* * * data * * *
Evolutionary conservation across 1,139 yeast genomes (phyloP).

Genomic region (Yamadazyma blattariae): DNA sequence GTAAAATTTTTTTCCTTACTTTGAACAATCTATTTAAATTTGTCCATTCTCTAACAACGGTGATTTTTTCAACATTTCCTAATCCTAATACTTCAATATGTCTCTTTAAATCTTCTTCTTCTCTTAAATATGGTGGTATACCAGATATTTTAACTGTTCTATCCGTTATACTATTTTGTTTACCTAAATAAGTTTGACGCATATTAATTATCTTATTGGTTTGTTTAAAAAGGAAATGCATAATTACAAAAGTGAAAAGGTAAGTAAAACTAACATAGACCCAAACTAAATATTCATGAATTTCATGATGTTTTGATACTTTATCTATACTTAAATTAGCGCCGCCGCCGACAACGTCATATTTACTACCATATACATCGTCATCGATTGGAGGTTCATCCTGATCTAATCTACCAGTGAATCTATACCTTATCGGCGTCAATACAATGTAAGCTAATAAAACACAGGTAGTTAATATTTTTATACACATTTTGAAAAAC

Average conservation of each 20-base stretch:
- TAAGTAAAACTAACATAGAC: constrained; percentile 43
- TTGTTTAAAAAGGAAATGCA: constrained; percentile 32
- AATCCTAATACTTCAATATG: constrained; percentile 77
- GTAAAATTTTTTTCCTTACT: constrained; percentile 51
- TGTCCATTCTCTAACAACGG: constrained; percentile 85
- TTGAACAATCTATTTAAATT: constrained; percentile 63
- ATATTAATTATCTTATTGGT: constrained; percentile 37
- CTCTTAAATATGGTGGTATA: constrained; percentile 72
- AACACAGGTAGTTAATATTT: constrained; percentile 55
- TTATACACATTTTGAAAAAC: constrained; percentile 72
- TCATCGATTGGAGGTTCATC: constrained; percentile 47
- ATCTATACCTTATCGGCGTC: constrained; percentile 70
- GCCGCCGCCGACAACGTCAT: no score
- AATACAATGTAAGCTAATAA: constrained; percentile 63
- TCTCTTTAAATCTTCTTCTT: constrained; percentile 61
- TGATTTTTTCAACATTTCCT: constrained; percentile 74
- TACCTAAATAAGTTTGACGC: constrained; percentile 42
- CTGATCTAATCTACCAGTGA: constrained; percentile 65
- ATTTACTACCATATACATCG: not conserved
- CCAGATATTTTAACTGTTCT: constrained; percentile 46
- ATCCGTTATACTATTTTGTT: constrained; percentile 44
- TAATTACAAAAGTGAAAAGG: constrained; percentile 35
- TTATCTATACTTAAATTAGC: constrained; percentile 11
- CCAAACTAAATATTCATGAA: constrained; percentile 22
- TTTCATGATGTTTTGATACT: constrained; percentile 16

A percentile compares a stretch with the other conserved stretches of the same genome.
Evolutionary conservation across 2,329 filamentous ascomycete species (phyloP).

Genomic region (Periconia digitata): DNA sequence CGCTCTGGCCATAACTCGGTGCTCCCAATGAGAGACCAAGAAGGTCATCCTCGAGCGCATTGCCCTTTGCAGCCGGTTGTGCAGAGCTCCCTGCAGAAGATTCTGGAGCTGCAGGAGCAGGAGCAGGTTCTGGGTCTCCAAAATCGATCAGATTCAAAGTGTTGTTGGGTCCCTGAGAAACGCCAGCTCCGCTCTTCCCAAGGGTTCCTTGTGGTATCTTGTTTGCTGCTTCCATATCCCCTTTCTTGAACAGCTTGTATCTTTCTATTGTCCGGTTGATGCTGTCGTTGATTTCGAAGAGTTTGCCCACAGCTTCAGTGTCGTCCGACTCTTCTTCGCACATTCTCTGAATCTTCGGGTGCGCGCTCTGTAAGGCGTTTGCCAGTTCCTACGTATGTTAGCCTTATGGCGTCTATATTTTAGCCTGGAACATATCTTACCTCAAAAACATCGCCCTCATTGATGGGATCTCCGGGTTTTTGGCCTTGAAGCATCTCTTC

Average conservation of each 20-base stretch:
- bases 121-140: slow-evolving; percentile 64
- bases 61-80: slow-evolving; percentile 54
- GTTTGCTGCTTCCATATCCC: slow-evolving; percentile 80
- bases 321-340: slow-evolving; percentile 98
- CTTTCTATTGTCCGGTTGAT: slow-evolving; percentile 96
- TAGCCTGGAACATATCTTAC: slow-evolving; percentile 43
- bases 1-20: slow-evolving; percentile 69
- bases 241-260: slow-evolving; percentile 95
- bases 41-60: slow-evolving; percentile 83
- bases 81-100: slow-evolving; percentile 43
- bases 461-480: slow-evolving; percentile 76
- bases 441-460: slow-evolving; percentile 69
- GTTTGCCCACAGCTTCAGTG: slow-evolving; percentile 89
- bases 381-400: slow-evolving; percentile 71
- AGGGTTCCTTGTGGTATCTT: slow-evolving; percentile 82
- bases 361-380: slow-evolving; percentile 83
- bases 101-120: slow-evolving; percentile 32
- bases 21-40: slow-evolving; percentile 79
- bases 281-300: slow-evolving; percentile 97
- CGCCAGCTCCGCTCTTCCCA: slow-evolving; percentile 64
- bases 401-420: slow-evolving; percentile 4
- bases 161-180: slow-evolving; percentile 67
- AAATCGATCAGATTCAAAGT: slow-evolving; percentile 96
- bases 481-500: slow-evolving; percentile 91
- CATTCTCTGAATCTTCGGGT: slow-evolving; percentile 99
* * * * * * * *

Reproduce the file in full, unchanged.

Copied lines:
Evolutionary conservation across 1,139 yeast genomes (phyloP).

Genomic region (Yamadazyma blattariae): DNA sequence GTAAAATTTTTTTCCTTACTTTGAACAATCTATTTAAATTTGTCCATTCTCTAACAACGGTGATTTTTTCAACATTTCCTAATCCTAATACTTCAATATGTCTCTTTAAATCTTCTTCTTCTCTTAAATATGGTGGTATACCAGATATTTTAACTGTTCTATCCGTTATACTATTTTGTTTACCTAAATAAGTTTGACGCATATTAATTATCTTATTGGTTTGTTTAAAAAGGAAATGCATAATTACAAAAGTGAAAAGGTAAGTAAAACTAACATAGACCCAAACTAAATATTCATGAATTTCATGATGTTTTGATACTTTATCTATACTTAAATTAGCGCCGCCGCCGACAACGTCATATTTACTACCATATACATCGTCATCGATTGGAGGTTCATCCTGATCTAATCTACCAGTGAATCTATACCTTATCGGCGTCAATACAATGTAAGCTAATAAAACACAGGTAGTTAATATTTTTATACACATTTTGAAAAAC

Average conservation of each 20-base stretch:
- TAAGTAAAACTAACATAGAC: constrained; percentile 43
- TTGTTTAAAAAGGAAATGCA: constrained; percentile 32
- AATCCTAATACTTCAATATG: constrained; percentile 77
- GTAAAATTTTTTTCCTTACT: constrained; percentile 51
- TGTCCATTCTCTAACAACGG: constrained; percentile 85
- TTGAACAATCTATTTAAATT: constrained; percentile 63
- ATATTAATTATCTTATTGGT: constrained; percentile 37
- CTCTTAAATATGGTGGTATA: constrained; percentile 72
- AACACAGGTAGTTAATATTT: constrained; percentile 55
- TTATACACATTTTGAAAAAC: constrained; percentile 72
- TCATCGATTGGAGGTTCATC: constrained; percentile 47
- ATCTATACCTTATCGGCGTC: constrained; percentile 70
- GCCGCCGCCGACAACGTCAT: no score
- AATACAATGTAAGCTAATAA: constrained; percentile 63
- TCTCTTTAAATCTTCTTCTT: constrained; percentile 61
- TGATTTTTTCAACATTTCCT: constrained; percentile 74
- TACCTAAATAAGTTTGACGC: constrained; percentile 42
- CTGATCTAATCTACCAGTGA: constrained; percentile 65
- ATTTACTACCATATACATCG: not conserved
- CCAGATATTTTAACTGTTCT: constrained; percentile 46
- ATCCGTTATACTATTTTGTT: constrained; percentile 44
- TAATTACAAAAGTGAAAAGG: constrained; percentile 35
- TTATCTATACTTAAATTAGC: constrained; percentile 11
- CCAAACTAAATATTCATGAA: constrained; percentile 22
- TTTCATGATGTTTTGATACT: constrained; percentile 16

A percentile compares a stretch with the other conserved stretches of the same genome.
Evolutionary conservation across 2,329 filamentous ascomycete species (phyloP).

Genomic region (Periconia digitata): DNA sequence CGCTCTGGCCATAACTCGGTGCTCCCAATGAGAGACCAAGAAGGTCATCCTCGAGCGCATTGCCCTTTGCAGCCGGTTGTGCAGAGCTCCCTGCAGAAGATTCTGGAGCTGCAGGAGCAGGAGCAGGTTCTGGGTCTCCAAAATCGATCAGATTCAAAGTGTTGTTGGGTCCCTGAGAAACGCCAGCTCCGCTCTTCCCAAGGGTTCCTTGTGGTATCTTGTTTGCTGCTTCCATATCCCCTTTCTTGAACAGCTTGTATCTTTCTATTGTCCGGTTGATGCTGTCGTTGATTTCGAAGAGTTTGCCCACAGCTTCAGTGTCGTCCGACTCTTCTTCGCACATTCTCTGAATCTTCGGGTGCGCGCTCTGTAAGGCGTTTGCCAGTTCCTACGTATGTTAGCCTTATGGCGTCTATATTTTAGCCTGGAACATATCTTACCTCAAAAACATCGCCCTCATTGATGGGATCTCCGGGTTTTTGGCCTTGAAGCATCTCTTC

Average conservation of each 20-base stretch:
- bases 121-140: slow-evolving; percentile 64
- bases 61-80: slow-evolving; percentile 54
- GTTTGCTGCTTCCATATCCC: slow-evolving; percentile 80
- bases 321-340: slow-evolving; percentile 98
- CTTTCTATTGTCCGGTTGAT: slow-evolving; percentile 96
- TAGCCTGGAACATATCTTAC: slow-evolving; percentile 43
- bases 1-20: slow-evolving; percentile 69
- bases 241-260: slow-evolving; percentile 95
- bases 41-60: slow-evolving; percentile 83
- bases 81-100: slow-evolving; percentile 43
- bases 461-480: slow-evolving; percentile 76
- bases 441-460: slow-evolving; percentile 69
- GTTTGCCCACAGCTTCAGTG: slow-evolving; percentile 89
- bases 381-400: slow-evolving; percentile 71
- AGGGTTCCTTGTGGTATCTT: slow-evolving; percentile 82
- bases 361-380: slow-evolving; percentile 83
- bases 101-120: slow-evolving; percentile 32
- bases 21-40: slow-evolving; percentile 79
- bases 281-300: slow-evolving; percentile 97
- CGCCAGCTCCGCTCTTCCCA: slow-evolving; percentile 64
- bases 401-420: slow-evolving; percentile 4
- bases 161-180: slow-evolving; percentile 67
- AAATCGATCAGATTCAAAGT: slow-evolving; percentile 96
- bases 481-500: slow-evolving; percentile 91
- CATTCTCTGAATCTTCGGGT: slow-evolving; percentile 99